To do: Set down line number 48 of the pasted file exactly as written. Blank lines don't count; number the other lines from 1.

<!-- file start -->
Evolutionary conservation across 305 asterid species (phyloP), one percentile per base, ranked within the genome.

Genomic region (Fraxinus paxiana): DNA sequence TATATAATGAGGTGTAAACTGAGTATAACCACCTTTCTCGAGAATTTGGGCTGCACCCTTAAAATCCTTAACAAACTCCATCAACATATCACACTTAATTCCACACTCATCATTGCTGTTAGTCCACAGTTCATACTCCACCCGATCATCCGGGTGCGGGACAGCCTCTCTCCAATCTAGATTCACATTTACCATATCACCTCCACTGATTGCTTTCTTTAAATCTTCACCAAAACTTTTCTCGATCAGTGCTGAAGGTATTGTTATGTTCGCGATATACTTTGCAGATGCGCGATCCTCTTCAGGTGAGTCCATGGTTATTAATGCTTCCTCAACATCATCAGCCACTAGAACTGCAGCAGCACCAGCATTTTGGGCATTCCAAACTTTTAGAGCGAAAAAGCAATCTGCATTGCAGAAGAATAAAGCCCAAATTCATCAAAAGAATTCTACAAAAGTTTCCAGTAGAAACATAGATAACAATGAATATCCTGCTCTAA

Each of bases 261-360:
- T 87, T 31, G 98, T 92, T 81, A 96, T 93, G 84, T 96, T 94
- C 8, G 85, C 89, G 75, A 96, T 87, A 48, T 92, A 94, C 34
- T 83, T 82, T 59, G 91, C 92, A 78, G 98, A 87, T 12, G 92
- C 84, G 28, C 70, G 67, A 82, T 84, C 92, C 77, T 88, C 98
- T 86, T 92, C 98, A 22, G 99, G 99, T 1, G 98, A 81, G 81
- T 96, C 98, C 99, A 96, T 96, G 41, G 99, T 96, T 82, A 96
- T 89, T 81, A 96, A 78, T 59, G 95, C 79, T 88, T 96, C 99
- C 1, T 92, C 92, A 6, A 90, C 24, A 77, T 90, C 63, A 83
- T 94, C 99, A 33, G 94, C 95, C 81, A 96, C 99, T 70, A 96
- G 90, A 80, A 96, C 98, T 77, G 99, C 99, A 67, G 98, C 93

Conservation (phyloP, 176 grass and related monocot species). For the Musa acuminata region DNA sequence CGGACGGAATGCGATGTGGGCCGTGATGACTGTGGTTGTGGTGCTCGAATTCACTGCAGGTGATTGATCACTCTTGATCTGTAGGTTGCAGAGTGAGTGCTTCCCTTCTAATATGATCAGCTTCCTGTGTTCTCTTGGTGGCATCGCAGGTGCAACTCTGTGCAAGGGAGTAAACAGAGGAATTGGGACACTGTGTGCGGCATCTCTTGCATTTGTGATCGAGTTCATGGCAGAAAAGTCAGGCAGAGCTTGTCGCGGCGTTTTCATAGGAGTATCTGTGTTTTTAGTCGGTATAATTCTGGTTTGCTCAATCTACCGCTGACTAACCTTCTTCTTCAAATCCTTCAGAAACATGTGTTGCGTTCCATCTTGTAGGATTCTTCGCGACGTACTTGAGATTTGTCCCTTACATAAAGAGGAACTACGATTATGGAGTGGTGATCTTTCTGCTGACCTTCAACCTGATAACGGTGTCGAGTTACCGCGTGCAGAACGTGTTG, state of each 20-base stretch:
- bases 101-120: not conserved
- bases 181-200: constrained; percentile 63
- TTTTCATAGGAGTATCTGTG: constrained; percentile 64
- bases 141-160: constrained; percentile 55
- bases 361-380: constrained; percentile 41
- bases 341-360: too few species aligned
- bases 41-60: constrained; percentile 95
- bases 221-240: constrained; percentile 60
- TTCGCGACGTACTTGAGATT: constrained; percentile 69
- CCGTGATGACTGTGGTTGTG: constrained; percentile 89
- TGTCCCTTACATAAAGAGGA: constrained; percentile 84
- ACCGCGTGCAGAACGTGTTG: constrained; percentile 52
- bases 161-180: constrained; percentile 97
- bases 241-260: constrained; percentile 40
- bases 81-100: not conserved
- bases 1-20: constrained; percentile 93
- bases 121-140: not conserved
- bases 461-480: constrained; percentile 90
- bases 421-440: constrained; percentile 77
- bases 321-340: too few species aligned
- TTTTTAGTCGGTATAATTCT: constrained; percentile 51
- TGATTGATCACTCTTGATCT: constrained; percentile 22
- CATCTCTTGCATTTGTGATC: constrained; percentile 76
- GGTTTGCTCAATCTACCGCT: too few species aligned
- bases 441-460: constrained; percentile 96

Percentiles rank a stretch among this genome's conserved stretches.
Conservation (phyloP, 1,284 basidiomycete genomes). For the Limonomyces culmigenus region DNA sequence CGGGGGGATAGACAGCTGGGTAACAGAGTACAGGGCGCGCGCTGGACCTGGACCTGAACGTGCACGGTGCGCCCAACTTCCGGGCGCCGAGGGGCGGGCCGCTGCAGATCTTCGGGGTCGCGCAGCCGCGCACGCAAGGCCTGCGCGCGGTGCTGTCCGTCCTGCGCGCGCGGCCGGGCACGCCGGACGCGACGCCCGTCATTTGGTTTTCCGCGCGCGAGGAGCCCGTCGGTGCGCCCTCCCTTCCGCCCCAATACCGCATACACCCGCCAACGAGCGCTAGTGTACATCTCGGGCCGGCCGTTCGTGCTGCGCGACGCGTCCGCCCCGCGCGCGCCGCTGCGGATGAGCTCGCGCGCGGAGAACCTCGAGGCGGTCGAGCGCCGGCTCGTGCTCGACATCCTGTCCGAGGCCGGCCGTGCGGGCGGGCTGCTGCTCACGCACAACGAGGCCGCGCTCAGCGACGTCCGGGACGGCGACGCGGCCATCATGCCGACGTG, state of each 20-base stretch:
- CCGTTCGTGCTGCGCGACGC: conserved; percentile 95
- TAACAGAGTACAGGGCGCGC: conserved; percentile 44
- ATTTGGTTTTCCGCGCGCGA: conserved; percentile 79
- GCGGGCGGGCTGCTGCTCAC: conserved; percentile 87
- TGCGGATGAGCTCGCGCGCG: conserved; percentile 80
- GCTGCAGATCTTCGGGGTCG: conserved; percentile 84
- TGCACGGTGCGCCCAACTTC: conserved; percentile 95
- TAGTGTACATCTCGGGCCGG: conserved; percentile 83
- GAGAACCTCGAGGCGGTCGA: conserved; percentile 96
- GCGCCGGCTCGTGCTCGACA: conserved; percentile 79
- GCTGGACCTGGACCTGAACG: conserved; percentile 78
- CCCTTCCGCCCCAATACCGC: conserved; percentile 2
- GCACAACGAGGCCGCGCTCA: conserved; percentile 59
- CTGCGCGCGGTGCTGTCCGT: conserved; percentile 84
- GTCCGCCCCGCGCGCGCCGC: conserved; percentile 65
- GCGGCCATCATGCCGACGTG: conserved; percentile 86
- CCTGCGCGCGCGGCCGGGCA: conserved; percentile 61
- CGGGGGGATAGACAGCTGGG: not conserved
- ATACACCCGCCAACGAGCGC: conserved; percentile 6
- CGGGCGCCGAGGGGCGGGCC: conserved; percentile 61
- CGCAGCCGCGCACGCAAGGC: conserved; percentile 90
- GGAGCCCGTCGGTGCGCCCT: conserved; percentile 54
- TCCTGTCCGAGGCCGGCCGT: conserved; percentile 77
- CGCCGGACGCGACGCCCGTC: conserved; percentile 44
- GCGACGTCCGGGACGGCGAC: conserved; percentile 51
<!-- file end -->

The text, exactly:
- TGCACGGTGCGCCCAACTTC: conserved; percentile 95